They say trucking is a lifestyle, not just a job .. so why not get the most out of that lifestyle and truly enjoy it!
I'm going to share here my journey from being a noob to being a noob with a year experience leasing a truck and being on Schneider choice.
Who I am, how it came to be, why I made the decisions I did, what it's like and yes the numbers.. along with updates from this point forward.
Why did I get into trucking?
I'm the kind of person where I'd go crazy being stuck somewhere doing the same things.. seeing the same things all the time.
Most people work around where they live and that's their life.. that's their experience. The same old scenery and things to do.
For people that like that hey good for them... me I want to experience more in life.. I want to see more, do more and have to freedom to do so.
An OTR driver pretty much has the entire country to their disposal.
I find to fascinating to see and experience new things and places.
How many people get to say they've seen most all of the country?
So there was that aspect.. plus now a days jobs in general suck. In trucking there are good jobs out there and in general it's not that difficult to get started in the industry.
I'm 26, no kids or wife. I got a house in Tennessee near Knoxville. Figured it's a good area to get a job and be able to get home being a truck driver. Also it's cheap to live there and no state income tax.
Made the choice of paying for my own trucking school because I didn't want to risk it being locked in someplace by contract for a year and them mistreating me or not making any money.
It was a little difficult for me landing a job at first and I started somewhere that had trashy pay.
Gave them 6-7 months and left.
I then went to Crete as a reefer Shaffer driver. They paid me .43 practical mile with my less than a year experience and for what it was I did well there. They gave me miles and always got me home on time.
However I wasn't happy....
The reefer lifestyle was sucking the life out of me mainly due to flipflopping sleep schedules all the time.
I always felt once I got one year of experience in that a lot more would open up to me and when I reached my one year it did and I was ready for something better.
As much as I enjoyed OTR I was really tempted by LTL, you know being one of those linehaul drivers that just goes from terminal to terminal doing drop and hooks. Seeing these union jobs that pay for everything that you do, give you a pension, pay for your health care.. sleep in hotels and not a truck. Pay higher than any OTR job would offer. Every time I met an LTL driver they've all been very happy but the main reason they were happy was because of the money. It was tempting but I decided against it mainly because of the lifestyle. Where as the Schneider program offered me everything that I was looking for and gave me the choice and freedom my heart desires.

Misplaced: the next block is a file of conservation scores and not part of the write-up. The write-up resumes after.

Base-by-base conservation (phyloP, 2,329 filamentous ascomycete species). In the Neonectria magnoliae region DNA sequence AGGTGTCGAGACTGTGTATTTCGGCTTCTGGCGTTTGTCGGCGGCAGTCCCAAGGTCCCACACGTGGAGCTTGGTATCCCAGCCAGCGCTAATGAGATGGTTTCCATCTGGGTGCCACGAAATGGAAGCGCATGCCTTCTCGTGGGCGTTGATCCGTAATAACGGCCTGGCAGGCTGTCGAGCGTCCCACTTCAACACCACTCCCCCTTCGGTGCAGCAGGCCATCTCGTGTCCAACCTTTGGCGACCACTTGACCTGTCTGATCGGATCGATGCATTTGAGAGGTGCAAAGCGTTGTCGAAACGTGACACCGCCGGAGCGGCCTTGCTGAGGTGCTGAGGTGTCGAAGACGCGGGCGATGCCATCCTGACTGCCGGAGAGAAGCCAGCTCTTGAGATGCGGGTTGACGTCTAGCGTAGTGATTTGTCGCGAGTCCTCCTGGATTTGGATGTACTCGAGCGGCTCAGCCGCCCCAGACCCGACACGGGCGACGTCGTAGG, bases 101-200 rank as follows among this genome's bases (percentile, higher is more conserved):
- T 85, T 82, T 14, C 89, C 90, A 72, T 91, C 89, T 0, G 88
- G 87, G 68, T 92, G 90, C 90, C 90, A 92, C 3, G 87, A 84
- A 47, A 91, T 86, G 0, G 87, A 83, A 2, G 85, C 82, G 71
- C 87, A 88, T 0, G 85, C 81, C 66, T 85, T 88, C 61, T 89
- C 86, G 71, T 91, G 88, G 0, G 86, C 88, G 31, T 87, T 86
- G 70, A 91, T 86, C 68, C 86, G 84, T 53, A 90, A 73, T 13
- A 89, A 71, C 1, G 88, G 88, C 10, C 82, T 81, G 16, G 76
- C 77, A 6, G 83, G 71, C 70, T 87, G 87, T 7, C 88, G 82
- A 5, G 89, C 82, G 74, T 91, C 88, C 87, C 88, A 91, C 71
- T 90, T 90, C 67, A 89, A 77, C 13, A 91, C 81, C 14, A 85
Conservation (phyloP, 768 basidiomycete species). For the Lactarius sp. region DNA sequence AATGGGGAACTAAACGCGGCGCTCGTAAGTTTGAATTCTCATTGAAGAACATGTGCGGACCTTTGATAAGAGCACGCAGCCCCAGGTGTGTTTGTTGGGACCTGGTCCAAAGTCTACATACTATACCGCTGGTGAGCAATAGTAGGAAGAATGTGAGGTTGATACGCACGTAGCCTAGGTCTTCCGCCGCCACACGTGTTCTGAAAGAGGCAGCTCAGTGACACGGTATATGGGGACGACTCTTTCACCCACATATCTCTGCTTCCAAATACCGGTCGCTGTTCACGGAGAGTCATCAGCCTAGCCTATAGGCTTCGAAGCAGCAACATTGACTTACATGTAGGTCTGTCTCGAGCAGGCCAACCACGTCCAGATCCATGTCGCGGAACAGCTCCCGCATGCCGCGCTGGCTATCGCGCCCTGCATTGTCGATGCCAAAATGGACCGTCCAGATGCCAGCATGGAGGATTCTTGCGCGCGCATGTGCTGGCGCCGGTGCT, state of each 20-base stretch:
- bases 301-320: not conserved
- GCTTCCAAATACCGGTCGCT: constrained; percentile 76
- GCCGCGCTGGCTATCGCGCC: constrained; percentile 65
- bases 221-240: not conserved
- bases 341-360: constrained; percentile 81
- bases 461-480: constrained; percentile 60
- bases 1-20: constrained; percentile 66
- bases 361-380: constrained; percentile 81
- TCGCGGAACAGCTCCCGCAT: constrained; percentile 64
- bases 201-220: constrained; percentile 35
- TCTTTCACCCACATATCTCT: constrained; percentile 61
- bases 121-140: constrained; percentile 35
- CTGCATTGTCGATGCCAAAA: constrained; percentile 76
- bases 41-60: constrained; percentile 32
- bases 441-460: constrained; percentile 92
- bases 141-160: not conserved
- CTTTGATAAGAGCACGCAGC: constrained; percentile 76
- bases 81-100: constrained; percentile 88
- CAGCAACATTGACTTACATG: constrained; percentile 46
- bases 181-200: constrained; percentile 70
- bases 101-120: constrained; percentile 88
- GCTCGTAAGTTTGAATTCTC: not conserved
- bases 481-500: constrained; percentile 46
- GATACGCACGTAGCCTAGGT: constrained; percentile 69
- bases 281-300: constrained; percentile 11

How does the Schneider choice program set itself far apart from everywhere else?
While yes an O/O can lease on here I leased a truck from Schneider finance so I will go into details about that.
First the program itself..
You work off of a load board.. paid by percentage and are in complete control of everything you do and where you go. You set your own schedule and have no dispatcher telling you what to do.
If you want to only do drop and hooks.. you can do that.
If you want to only drive a certain area.. you can do that.
If you only want loads with huge open window appointments.. you can do that.
If you only want to do short or long longs... you can do that.
And there's thousands of loads to where you have soo many choices.
This is a video of how it pretty much works
Pay is 65% of linehaul + FSC and extras which is usually like extra stops.
That might sound low but 65% is the same you get with Landstar if you don't have your own trailer.
However Schneider pays all the tolls expect the Florida turnpike (but who goes there) and the I-80 in Ohio and Indiana. Everything else is covered.
You don't pay for transflo or your qualcomm.
When you click on a load it usually takes just a few seconds and it's assigned to you and gets sent to your truck. There is no waiting around for confirmation or brokers or phone calls.. none of that. Point and click then taada it's yours and the load info gets sent your truck.
Rates are just like anywhere else.. there's cheap freight here and very good freight. Of course you don't have to take cheap freight, I know I don't.
A few good recent loads I did
OH to IN 200 miles $738
IN to PA 380 miles $1658
Both those loads are drop were drop and hook at both ends.
PA 136 miles multi-stop $816
Now not all my loads are that good all the time but that's just an example of a few I did recently to show there is good freight here. A higher % doesn't always mean a higher rate you're getting.
Oh yeah fuel discount.. that changes but it's ranged from .22 to .45 cents off the cash price at Pilot/ Flying J.
Learning the system, the load board and getting the most out of it takes time.
Basics of course is that rates suck out of Florida and New England BUT you can find high paying freight into those regions. Since I have been here (5 months) I have yet to go into New England.
The closer you get to New England the more difficult rate wise it is to escape.
Generally I've come to learn anything east Pittsburgh, PA down to Richmond, VA is a black hole.. as in it's difficult to get good rates out of that region but not impossible.
Since I've been here every time I've been to the Northeast (no further to NY, PA, NJ) I managed to escape for $1.40+ all miles. However a few times I waited over a week before I left that region because I refuse to take cheap freight out. In those circumstances I ran within the region which does pay well until I found something good enough to get me out.
Another thing that really makes the overall lifestyle wonderful here is the amount of Operating Centers and drop lots there are here.